I was pleased and honored to have the opportunity to co-jury, with Doug Beasley, the upcoming exhibition, Contemporary Photography in Hawaii 2012: The Fourth Annual Survey Exhibition. Since we intend this exhibition as a survey, we want to see what exactly is the state of contemporary photography in Hawaii at this point in time. Here are my observations, and I look forward to hearing other thoughts as the show opens and the community has a chance to see it—and respond to it.First, it is clear that we have a diverse and vibrant photographic community in Hawaii. We selected 58 images from 45 photographers from the nearly 400 images that were entered. Several trends emerged. Well over half of the accepted images are B&W or some variant, such as toned monochromatic work. Some of these are traditional silver prints. The black and white images are highly personal, unique and and strong, ranging in theme from portraits to metaphoric explorations to a few conceptual investigations.
However, the question emerges for me, what about the expressive use of color? Many of the color images, that did not make it into the exhibition, seemed superficially interesting without depth of content. And many were overdone, with overly saturated colors, too much sharpening, and labored efforts in experimenting with high dynamic range, that seemed to be merely endeavoring for effect. In some of these images, we had the feeling that the photographer was striving to make a good picture, rather than having a genuine interest in the subject or having something that they wished to actually communicate.
The subtlety of the expressive language of color was clearly present in the images chosen. But some photographers seemed attracted to the merely bright and shiny. Is this a reflection of our environment? Are we, as educational institutions, not doing our job in introducing individuals to the many aspects of the expressive language of color?
One of the hallmarks of the strength of the submissions was the variety of insightful portraits. Some images of people are immediate, penetrating, and graphically powerful. These impressed me greatly. As usual however, we found a lack of penetrating documentary photographs. I wonder often about why photographers do not feel moved to use the power of the photographic medium to explore, investigate and document the myriad of social, environmental and cultural issues and contradictions that belie the beauty of our island shores. The seeming lack of a durable tradition of documentary photography in Hawaii is, for me, a question. Why?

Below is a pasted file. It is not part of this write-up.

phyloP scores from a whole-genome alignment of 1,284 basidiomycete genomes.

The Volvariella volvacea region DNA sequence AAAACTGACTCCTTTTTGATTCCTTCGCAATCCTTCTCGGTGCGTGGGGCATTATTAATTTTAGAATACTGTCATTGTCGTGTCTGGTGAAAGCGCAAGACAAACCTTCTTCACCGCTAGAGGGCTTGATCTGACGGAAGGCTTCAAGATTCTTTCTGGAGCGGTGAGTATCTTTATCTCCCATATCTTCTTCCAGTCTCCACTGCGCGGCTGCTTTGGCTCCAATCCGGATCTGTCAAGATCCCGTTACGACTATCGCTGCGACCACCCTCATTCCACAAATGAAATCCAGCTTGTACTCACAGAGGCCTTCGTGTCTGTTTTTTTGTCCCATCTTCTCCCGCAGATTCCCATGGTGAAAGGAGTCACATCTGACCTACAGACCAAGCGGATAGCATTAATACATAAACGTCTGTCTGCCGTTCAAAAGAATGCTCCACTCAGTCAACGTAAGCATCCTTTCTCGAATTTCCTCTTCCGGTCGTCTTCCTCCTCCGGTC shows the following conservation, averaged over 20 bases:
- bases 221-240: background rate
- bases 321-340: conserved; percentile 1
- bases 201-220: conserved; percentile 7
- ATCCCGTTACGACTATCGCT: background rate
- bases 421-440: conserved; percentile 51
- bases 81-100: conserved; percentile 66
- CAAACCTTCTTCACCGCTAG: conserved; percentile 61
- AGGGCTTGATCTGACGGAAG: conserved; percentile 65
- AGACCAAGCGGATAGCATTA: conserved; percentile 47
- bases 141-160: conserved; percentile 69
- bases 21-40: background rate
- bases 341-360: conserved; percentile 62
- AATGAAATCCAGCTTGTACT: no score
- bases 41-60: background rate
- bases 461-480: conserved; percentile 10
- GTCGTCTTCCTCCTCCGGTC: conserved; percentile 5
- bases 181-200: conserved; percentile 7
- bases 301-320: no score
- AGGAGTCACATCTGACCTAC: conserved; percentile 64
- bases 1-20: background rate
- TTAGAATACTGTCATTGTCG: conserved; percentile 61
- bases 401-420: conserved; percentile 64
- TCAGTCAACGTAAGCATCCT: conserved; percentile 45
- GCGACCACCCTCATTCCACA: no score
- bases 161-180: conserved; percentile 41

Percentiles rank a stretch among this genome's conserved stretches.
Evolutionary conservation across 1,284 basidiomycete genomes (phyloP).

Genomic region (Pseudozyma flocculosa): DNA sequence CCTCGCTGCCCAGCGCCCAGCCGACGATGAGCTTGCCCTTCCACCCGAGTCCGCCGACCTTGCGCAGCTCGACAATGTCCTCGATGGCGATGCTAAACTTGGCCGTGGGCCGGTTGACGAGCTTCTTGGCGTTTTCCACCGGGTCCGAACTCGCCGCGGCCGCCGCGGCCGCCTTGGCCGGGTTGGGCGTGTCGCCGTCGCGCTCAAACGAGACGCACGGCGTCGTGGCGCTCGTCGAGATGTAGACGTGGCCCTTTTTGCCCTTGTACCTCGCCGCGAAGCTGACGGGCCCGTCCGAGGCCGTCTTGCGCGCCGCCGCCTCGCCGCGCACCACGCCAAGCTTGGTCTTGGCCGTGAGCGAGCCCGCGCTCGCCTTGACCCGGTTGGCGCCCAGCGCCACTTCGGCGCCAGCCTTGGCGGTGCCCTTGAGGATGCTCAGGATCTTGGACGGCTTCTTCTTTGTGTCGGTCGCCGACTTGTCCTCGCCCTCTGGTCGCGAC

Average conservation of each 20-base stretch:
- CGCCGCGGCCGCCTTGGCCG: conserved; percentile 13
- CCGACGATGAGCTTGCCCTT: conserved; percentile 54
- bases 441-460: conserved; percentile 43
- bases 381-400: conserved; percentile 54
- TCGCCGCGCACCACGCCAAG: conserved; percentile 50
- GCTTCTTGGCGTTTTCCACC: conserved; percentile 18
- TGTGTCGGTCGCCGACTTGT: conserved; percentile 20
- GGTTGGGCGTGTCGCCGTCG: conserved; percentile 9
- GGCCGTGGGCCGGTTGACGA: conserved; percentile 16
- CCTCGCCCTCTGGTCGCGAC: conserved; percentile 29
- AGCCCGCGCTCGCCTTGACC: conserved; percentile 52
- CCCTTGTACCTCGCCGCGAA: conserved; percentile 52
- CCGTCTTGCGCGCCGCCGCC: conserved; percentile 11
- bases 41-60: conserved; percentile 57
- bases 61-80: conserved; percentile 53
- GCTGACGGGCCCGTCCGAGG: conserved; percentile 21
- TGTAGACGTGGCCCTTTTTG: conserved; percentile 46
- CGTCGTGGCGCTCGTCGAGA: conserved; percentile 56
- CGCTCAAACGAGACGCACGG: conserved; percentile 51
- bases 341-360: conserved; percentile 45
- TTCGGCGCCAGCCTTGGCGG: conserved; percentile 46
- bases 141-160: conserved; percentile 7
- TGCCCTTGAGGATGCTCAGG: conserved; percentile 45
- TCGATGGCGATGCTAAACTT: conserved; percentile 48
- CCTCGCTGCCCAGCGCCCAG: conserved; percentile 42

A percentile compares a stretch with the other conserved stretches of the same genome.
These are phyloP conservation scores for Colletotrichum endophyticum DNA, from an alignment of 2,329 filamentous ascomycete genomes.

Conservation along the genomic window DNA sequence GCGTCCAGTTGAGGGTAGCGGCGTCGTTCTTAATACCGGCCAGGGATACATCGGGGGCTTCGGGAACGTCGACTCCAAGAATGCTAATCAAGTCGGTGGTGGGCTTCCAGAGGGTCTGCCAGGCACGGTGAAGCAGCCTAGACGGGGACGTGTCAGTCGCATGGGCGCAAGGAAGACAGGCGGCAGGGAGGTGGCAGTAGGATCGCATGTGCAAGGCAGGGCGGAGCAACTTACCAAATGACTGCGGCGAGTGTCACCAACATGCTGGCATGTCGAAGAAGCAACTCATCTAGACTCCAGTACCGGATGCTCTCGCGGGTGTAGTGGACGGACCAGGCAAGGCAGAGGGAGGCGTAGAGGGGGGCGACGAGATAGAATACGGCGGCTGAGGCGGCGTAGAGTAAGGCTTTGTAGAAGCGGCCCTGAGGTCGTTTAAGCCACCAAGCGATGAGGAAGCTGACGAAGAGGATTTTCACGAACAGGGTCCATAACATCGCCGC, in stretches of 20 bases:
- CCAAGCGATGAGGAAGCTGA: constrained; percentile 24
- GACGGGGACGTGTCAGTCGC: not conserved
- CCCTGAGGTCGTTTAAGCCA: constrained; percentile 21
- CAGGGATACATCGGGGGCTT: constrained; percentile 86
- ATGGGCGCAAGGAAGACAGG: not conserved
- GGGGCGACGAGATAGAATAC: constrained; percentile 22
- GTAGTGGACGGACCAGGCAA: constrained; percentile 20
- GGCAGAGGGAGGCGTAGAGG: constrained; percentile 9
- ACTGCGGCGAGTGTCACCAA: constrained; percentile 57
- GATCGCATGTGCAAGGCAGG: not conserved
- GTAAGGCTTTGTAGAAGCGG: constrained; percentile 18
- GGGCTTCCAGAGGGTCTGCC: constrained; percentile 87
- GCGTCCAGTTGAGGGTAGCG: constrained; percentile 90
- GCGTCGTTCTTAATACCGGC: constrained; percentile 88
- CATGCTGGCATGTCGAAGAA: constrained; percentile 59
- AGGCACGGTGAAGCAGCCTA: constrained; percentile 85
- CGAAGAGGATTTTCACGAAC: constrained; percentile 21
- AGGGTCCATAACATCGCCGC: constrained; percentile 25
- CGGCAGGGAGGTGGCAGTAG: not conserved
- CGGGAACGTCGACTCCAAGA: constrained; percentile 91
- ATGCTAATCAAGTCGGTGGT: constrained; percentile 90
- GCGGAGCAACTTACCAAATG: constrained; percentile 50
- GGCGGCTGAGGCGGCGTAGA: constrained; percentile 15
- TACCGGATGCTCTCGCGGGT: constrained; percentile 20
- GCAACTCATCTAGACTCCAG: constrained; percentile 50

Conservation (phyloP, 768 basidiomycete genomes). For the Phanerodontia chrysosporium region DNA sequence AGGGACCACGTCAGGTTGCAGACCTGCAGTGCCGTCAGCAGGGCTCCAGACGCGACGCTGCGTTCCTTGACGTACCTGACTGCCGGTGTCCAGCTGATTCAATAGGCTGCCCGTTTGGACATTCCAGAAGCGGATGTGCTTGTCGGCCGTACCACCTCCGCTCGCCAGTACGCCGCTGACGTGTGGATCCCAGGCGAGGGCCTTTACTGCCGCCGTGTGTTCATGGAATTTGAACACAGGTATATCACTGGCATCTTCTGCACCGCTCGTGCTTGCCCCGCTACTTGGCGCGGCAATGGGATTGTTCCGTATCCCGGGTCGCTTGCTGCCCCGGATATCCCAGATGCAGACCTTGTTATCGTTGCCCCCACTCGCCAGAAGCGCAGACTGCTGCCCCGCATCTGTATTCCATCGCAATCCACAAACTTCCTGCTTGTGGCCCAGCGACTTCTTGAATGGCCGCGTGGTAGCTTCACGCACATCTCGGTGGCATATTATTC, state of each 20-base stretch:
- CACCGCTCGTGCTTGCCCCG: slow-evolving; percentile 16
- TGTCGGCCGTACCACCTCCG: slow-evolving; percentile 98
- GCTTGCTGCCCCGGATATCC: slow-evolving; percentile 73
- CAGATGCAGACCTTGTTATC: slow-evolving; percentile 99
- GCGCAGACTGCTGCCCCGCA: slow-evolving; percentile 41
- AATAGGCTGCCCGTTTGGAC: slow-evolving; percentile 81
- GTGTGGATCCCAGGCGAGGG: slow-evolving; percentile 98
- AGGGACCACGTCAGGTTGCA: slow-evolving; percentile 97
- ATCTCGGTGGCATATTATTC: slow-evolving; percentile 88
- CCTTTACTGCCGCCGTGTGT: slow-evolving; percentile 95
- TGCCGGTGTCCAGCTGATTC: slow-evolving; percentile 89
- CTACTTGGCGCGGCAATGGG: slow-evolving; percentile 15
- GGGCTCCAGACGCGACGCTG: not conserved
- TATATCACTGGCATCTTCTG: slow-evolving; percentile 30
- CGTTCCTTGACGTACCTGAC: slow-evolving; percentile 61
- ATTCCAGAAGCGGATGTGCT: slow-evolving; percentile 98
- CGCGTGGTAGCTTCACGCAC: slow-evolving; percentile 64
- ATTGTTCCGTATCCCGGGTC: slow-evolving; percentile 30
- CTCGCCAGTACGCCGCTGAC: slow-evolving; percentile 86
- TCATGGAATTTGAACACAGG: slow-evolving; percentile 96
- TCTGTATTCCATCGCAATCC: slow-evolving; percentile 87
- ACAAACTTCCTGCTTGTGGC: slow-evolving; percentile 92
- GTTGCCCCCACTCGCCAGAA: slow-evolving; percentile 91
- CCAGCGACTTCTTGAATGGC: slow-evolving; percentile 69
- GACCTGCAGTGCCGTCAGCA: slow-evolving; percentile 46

Mystery and metaphor are words that spring to mind as I view a number of the accepted images. Some photographs have a depth of content that transcend the particular moment and speak to the human condition. Photographs often point to the unknowable, those things we feel and sense on primal levels but cannot articulate using rationality or linear thought. We depend on art for representation of this level of the human experience. I am thankful that many photographers are willing to approach both their inner and outer worlds with questioning and depth.
Pictures are about something. Not just pretty forms and bright colors. Pictures speak to our minds, our hearts, and our senses. Good photographs grow from the propensities and interests and acute experiencings of their maker. They reveal what photographers care about, are passionate about, what they think about, what they are, and where they are going.
Show us beauty, as you see it. Show us contradiction, as you see it. Show us your deepest secrets, as you see and feel them. Robert Adams once wrote about landscape photography, but I think can be extended to all photographs. “Pictures can offer us, I think, three verities—geography, autobiography, and metaphor. Geography is, if taken alone, sometimes boring, autobiography is frequently trivial, and metaphor can be dubious. But taken together, as in the best work…, the three kinds of information strengthen each other and reinforce what we all work to keep intact—an affection for life.”
The 58 photos in this exhibition all contain some measure of the integrated strength of Adam’s statement. Please come and enjoy the opening on April 6 and the exhibition which runs through April 27.